The latest data shows that the average company in the S&P 500 stock index increased its net profit margin from the end of last year. Wall Street analysts forecast that profit margins will keep expanding in the second half of this year.
The Fed has raised borrowing costs at 10 consecutive meetings, increasing its benchmark rate to over 5 percent. Yet inflation has barely slowed. Why? Because the Fed’s rate hikes barely affect big corporations that continue to raise prices to fatten their profits.
I want to emphasize that it’s their profit margins that continue to increase. Corporations aren’t raising prices to cover increased costs. The Producer Price Index dropped 2.3 percent for the 12 months through April. The prices of oil, transportation, food ingredients, and raw materials continue to drop as the shocks stemming from the pandemic and the war in Ukraine fade. Wage gains still lag behind price increases. Wages and salaries in the Employment Cost Index, a broader measure of worker compensation, have been trending downward for a year.
No, big corporations are raising prices because they can — because they have enough monopoly power to do so. With just a handful of companies dominating each market, it’s easy to implicitly agree they’ll all raise their prices.
They’re not plowing those profits back into investments that would make the economy more productive. They continue to sink them into stock buybacks, which reward executives and big investors but do nothing for the economy.
(By the way, corporate economists argue that businesses couldn’t be padding their profits; if they could, they would have done it before the inflation of the last two years. But businesses have been using the cover of inflation to justify price increases, so consumers accept them. According to Paul Donovan, chief economist at UBS Global Wealth Management, businesses “are confident that they can convince consumers that it isn’t their fault, and it won’t damage their brand.”)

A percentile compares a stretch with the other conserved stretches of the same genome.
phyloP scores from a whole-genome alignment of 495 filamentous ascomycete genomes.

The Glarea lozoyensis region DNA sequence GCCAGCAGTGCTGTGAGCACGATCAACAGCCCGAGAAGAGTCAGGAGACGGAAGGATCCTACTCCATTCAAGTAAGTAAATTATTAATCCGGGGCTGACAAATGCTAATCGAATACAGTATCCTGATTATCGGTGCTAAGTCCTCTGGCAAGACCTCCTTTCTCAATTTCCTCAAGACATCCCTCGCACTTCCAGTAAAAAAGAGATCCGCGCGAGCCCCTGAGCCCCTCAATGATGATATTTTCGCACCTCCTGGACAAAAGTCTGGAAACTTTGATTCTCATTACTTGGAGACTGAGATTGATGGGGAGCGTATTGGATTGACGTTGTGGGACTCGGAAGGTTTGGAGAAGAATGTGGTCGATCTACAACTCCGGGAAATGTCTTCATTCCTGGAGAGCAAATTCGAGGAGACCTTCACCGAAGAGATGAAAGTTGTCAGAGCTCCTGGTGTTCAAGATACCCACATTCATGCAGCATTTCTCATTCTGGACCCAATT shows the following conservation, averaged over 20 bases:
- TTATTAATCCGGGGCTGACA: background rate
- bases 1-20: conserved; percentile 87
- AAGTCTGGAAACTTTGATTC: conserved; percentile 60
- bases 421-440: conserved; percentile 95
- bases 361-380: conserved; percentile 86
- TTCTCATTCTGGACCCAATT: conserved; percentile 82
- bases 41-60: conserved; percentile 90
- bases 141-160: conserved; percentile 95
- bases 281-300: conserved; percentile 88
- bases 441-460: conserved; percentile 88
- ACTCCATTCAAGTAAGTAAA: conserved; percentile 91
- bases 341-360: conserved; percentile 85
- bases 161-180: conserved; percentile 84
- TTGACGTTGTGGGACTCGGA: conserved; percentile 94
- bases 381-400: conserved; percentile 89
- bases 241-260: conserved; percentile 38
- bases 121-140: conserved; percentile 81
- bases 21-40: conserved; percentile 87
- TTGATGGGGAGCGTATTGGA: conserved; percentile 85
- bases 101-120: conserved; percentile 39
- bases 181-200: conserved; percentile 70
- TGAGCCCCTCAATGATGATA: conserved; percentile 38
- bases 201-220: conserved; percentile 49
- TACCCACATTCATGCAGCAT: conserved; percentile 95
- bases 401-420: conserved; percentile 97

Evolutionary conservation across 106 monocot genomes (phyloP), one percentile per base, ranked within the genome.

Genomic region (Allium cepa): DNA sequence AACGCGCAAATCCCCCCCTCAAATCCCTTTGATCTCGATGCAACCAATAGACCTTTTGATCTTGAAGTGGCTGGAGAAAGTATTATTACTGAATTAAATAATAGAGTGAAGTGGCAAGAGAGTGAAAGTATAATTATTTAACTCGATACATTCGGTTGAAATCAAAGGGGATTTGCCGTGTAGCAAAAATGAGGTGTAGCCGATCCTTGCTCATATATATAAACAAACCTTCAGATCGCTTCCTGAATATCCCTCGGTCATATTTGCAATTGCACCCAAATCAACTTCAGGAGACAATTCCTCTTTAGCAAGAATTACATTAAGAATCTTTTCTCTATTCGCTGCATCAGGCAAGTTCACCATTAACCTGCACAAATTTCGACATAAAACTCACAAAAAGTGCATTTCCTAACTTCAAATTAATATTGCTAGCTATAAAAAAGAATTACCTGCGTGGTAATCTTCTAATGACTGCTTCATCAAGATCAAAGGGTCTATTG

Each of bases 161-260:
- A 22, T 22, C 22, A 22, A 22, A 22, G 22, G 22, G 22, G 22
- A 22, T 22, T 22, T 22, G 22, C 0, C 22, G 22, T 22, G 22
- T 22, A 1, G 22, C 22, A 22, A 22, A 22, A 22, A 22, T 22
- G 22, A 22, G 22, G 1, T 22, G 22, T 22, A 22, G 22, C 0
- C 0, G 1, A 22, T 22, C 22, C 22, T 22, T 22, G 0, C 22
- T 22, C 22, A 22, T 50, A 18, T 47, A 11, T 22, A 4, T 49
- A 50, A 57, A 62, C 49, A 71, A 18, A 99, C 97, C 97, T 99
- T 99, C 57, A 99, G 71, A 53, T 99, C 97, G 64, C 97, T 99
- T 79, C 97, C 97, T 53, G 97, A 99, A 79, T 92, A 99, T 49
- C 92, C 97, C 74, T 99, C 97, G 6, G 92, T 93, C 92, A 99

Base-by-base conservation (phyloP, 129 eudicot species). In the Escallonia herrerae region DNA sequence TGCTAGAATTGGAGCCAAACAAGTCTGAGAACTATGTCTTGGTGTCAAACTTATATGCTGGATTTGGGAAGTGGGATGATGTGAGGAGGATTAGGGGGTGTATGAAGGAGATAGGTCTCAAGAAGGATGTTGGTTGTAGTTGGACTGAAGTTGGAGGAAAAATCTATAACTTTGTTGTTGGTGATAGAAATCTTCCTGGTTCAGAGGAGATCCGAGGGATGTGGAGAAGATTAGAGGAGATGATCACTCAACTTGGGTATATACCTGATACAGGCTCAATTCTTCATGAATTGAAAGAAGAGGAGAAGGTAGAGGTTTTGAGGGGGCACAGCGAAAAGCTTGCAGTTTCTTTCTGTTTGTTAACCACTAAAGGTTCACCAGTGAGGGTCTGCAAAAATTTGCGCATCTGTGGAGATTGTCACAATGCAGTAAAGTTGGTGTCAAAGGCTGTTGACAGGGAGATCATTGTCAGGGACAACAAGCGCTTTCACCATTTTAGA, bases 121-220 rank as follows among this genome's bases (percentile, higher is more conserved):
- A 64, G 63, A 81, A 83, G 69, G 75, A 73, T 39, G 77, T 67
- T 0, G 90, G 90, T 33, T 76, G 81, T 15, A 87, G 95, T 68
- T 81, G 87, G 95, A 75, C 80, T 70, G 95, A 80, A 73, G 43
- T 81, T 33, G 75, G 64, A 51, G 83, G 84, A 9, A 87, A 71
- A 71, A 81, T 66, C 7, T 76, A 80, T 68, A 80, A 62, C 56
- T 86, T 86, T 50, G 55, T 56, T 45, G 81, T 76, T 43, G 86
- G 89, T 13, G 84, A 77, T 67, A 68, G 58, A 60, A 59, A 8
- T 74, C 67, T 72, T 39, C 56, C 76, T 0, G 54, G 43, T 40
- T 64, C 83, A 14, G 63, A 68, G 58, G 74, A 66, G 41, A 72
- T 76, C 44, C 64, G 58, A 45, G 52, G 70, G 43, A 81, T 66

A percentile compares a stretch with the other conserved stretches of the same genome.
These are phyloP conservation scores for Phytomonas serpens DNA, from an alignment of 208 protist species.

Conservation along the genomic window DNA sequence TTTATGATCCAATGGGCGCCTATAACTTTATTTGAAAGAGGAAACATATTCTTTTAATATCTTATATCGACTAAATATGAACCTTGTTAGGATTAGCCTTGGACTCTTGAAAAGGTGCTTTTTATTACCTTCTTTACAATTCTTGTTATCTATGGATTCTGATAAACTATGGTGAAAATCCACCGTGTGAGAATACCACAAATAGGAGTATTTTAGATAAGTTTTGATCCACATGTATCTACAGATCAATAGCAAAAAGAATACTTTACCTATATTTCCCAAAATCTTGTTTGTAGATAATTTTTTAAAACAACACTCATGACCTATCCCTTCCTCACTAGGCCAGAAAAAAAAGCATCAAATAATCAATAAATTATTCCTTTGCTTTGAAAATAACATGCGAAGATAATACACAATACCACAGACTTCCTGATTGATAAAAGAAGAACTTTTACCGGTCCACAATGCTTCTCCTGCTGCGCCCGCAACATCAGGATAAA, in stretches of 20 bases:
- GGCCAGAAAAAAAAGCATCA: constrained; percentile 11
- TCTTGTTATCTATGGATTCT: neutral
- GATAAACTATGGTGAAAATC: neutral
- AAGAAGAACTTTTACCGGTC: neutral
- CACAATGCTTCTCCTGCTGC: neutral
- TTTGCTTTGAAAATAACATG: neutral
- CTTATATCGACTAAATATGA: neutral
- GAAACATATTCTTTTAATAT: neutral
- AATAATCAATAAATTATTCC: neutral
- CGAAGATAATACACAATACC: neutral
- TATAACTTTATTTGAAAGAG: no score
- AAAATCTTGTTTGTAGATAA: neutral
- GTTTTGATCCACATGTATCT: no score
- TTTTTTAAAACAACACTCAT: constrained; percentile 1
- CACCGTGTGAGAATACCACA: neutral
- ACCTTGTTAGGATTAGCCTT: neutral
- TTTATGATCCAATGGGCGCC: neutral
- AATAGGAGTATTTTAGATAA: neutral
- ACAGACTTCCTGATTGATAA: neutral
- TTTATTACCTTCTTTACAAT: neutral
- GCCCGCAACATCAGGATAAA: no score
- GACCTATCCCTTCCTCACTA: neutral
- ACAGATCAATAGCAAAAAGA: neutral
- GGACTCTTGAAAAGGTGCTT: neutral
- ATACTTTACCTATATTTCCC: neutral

Inflation is not being propelled by an overheated economy. It’s being propelled by overheated profits. So it makes no sense to fight inflation by trying to slow the economy with high interest rates. In fact, this strategy is dangerous — especially now that Congress and the administration are on the verge of reducing anticipated federal spending by about $55 billion next year and another $81 billion in 2025. This one-two punch will take the wind out of the job market but not out of corporate monopolies.
The good news is that even the establishment media is finally catching on. In just the past few weeks, both The Wall Street Journaland The New York Times have featured lead stories highlighting inflation driven in large part by corporations raising their prices to fatten their profits.
This opens space for shifting the burden of fighting inflation from workers and consumers to corporations.
As I’ve suggested before, instead of relying on the Fed to “tame” inflation via fewer jobs and lower wages, Democratic lawmakers and the Biden administration should seek legislation that puts more of the onus of fighting inflation on big corporations. Such legislation would:
- Allow the Justice Department to bust up monopolies (and prevent further consolidation through mergers and acquisitions) when three or fewer corporations have more than half the sales of a particular market.
- Direct the Federal Trade Commission to find that any such corporation has engaged in unlawful price gouging whenever it has raised prices higher than the rate of inflation, and impose a fine that would claw back those unlawful gains.
- Permit the Treasury Department to impose a windfall profits tax on large corporations, above a specific reasonable rate of return or profit margin.
If Republicans won’t go along, Biden and the Democrats should make this a major campaign issue for 2024.
They should ask the public: Do you want more jobs and higher wages, or do you want large corporations making fatter profits by raising prices?